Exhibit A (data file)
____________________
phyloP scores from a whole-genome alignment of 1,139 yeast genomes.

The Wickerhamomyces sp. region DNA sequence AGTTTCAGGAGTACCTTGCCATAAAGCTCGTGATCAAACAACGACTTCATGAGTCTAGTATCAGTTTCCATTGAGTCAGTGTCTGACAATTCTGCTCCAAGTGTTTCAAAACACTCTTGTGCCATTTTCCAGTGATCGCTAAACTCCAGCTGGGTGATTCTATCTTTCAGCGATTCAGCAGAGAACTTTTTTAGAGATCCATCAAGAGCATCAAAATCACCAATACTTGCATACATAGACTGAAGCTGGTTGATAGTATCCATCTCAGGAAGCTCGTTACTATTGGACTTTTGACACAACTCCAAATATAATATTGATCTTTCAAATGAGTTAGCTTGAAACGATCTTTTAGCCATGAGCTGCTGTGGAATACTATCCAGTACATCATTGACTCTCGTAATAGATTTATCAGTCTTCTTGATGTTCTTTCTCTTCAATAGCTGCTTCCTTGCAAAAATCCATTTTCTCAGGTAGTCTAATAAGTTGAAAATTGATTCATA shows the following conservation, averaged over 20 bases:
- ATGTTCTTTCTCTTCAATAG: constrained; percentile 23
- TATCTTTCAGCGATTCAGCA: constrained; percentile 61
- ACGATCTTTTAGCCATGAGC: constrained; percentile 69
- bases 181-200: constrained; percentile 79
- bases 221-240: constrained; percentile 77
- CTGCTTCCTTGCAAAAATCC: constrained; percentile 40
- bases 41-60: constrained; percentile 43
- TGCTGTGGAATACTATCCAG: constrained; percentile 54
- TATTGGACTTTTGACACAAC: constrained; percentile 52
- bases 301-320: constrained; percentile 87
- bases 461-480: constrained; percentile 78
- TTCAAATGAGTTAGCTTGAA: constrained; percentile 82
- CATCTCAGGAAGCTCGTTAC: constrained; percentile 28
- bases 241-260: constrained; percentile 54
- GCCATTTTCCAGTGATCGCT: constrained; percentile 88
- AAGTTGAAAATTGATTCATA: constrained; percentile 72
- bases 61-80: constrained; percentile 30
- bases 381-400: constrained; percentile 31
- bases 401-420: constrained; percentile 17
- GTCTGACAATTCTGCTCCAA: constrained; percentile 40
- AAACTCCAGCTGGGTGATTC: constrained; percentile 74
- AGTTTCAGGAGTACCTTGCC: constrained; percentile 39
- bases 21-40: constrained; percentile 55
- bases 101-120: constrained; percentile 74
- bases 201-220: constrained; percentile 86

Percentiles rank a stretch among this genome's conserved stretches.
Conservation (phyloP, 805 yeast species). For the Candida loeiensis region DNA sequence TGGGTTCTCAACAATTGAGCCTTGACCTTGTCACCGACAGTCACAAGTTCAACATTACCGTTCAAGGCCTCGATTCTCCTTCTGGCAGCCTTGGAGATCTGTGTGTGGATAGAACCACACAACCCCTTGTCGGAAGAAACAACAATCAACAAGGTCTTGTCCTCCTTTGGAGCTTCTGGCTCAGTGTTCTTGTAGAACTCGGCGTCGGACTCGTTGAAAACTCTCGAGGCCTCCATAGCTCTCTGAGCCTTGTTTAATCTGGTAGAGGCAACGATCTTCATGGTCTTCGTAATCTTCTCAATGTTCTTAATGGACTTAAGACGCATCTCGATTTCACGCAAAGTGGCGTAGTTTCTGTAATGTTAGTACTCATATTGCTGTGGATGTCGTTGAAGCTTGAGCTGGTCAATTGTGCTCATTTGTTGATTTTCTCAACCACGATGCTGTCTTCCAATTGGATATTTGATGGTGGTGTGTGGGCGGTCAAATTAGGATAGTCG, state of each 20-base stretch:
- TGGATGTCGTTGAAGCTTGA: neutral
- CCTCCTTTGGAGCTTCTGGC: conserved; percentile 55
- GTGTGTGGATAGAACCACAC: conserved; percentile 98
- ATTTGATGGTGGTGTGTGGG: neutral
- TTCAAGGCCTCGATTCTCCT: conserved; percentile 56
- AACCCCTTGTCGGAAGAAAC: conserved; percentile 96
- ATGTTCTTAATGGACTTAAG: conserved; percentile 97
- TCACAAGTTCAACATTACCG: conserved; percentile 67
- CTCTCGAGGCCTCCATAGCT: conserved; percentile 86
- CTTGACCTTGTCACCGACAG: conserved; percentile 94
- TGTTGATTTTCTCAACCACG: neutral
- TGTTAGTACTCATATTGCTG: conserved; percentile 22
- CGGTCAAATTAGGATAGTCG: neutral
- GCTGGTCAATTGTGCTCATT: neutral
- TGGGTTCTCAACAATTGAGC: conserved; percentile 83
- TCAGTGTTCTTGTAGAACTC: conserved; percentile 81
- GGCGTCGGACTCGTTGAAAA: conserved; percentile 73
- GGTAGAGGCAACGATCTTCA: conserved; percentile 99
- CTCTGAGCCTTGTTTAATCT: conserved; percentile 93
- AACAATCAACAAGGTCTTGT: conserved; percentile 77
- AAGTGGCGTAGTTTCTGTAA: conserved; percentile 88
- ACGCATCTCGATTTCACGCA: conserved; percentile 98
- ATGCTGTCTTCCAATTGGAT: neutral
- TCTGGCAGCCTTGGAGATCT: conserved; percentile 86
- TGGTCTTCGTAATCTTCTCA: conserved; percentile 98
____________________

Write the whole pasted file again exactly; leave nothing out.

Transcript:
phyloP scores from a whole-genome alignment of 1,139 yeast genomes.

The Wickerhamomyces sp. region DNA sequence AGTTTCAGGAGTACCTTGCCATAAAGCTCGTGATCAAACAACGACTTCATGAGTCTAGTATCAGTTTCCATTGAGTCAGTGTCTGACAATTCTGCTCCAAGTGTTTCAAAACACTCTTGTGCCATTTTCCAGTGATCGCTAAACTCCAGCTGGGTGATTCTATCTTTCAGCGATTCAGCAGAGAACTTTTTTAGAGATCCATCAAGAGCATCAAAATCACCAATACTTGCATACATAGACTGAAGCTGGTTGATAGTATCCATCTCAGGAAGCTCGTTACTATTGGACTTTTGACACAACTCCAAATATAATATTGATCTTTCAAATGAGTTAGCTTGAAACGATCTTTTAGCCATGAGCTGCTGTGGAATACTATCCAGTACATCATTGACTCTCGTAATAGATTTATCAGTCTTCTTGATGTTCTTTCTCTTCAATAGCTGCTTCCTTGCAAAAATCCATTTTCTCAGGTAGTCTAATAAGTTGAAAATTGATTCATA shows the following conservation, averaged over 20 bases:
- ATGTTCTTTCTCTTCAATAG: constrained; percentile 23
- TATCTTTCAGCGATTCAGCA: constrained; percentile 61
- ACGATCTTTTAGCCATGAGC: constrained; percentile 69
- bases 181-200: constrained; percentile 79
- bases 221-240: constrained; percentile 77
- CTGCTTCCTTGCAAAAATCC: constrained; percentile 40
- bases 41-60: constrained; percentile 43
- TGCTGTGGAATACTATCCAG: constrained; percentile 54
- TATTGGACTTTTGACACAAC: constrained; percentile 52
- bases 301-320: constrained; percentile 87
- bases 461-480: constrained; percentile 78
- TTCAAATGAGTTAGCTTGAA: constrained; percentile 82
- CATCTCAGGAAGCTCGTTAC: constrained; percentile 28
- bases 241-260: constrained; percentile 54
- GCCATTTTCCAGTGATCGCT: constrained; percentile 88
- AAGTTGAAAATTGATTCATA: constrained; percentile 72
- bases 61-80: constrained; percentile 30
- bases 381-400: constrained; percentile 31
- bases 401-420: constrained; percentile 17
- GTCTGACAATTCTGCTCCAA: constrained; percentile 40
- AAACTCCAGCTGGGTGATTC: constrained; percentile 74
- AGTTTCAGGAGTACCTTGCC: constrained; percentile 39
- bases 21-40: constrained; percentile 55
- bases 101-120: constrained; percentile 74
- bases 201-220: constrained; percentile 86

Percentiles rank a stretch among this genome's conserved stretches.
Conservation (phyloP, 805 yeast species). For the Candida loeiensis region DNA sequence TGGGTTCTCAACAATTGAGCCTTGACCTTGTCACCGACAGTCACAAGTTCAACATTACCGTTCAAGGCCTCGATTCTCCTTCTGGCAGCCTTGGAGATCTGTGTGTGGATAGAACCACACAACCCCTTGTCGGAAGAAACAACAATCAACAAGGTCTTGTCCTCCTTTGGAGCTTCTGGCTCAGTGTTCTTGTAGAACTCGGCGTCGGACTCGTTGAAAACTCTCGAGGCCTCCATAGCTCTCTGAGCCTTGTTTAATCTGGTAGAGGCAACGATCTTCATGGTCTTCGTAATCTTCTCAATGTTCTTAATGGACTTAAGACGCATCTCGATTTCACGCAAAGTGGCGTAGTTTCTGTAATGTTAGTACTCATATTGCTGTGGATGTCGTTGAAGCTTGAGCTGGTCAATTGTGCTCATTTGTTGATTTTCTCAACCACGATGCTGTCTTCCAATTGGATATTTGATGGTGGTGTGTGGGCGGTCAAATTAGGATAGTCG, state of each 20-base stretch:
- TGGATGTCGTTGAAGCTTGA: neutral
- CCTCCTTTGGAGCTTCTGGC: conserved; percentile 55
- GTGTGTGGATAGAACCACAC: conserved; percentile 98
- ATTTGATGGTGGTGTGTGGG: neutral
- TTCAAGGCCTCGATTCTCCT: conserved; percentile 56
- AACCCCTTGTCGGAAGAAAC: conserved; percentile 96
- ATGTTCTTAATGGACTTAAG: conserved; percentile 97
- TCACAAGTTCAACATTACCG: conserved; percentile 67
- CTCTCGAGGCCTCCATAGCT: conserved; percentile 86
- CTTGACCTTGTCACCGACAG: conserved; percentile 94
- TGTTGATTTTCTCAACCACG: neutral
- TGTTAGTACTCATATTGCTG: conserved; percentile 22
- CGGTCAAATTAGGATAGTCG: neutral
- GCTGGTCAATTGTGCTCATT: neutral
- TGGGTTCTCAACAATTGAGC: conserved; percentile 83
- TCAGTGTTCTTGTAGAACTC: conserved; percentile 81
- GGCGTCGGACTCGTTGAAAA: conserved; percentile 73
- GGTAGAGGCAACGATCTTCA: conserved; percentile 99
- CTCTGAGCCTTGTTTAATCT: conserved; percentile 93
- AACAATCAACAAGGTCTTGT: conserved; percentile 77
- AAGTGGCGTAGTTTCTGTAA: conserved; percentile 88
- ACGCATCTCGATTTCACGCA: conserved; percentile 98
- ATGCTGTCTTCCAATTGGAT: neutral
- TCTGGCAGCCTTGGAGATCT: conserved; percentile 86
- TGGTCTTCGTAATCTTCTCA: conserved; percentile 98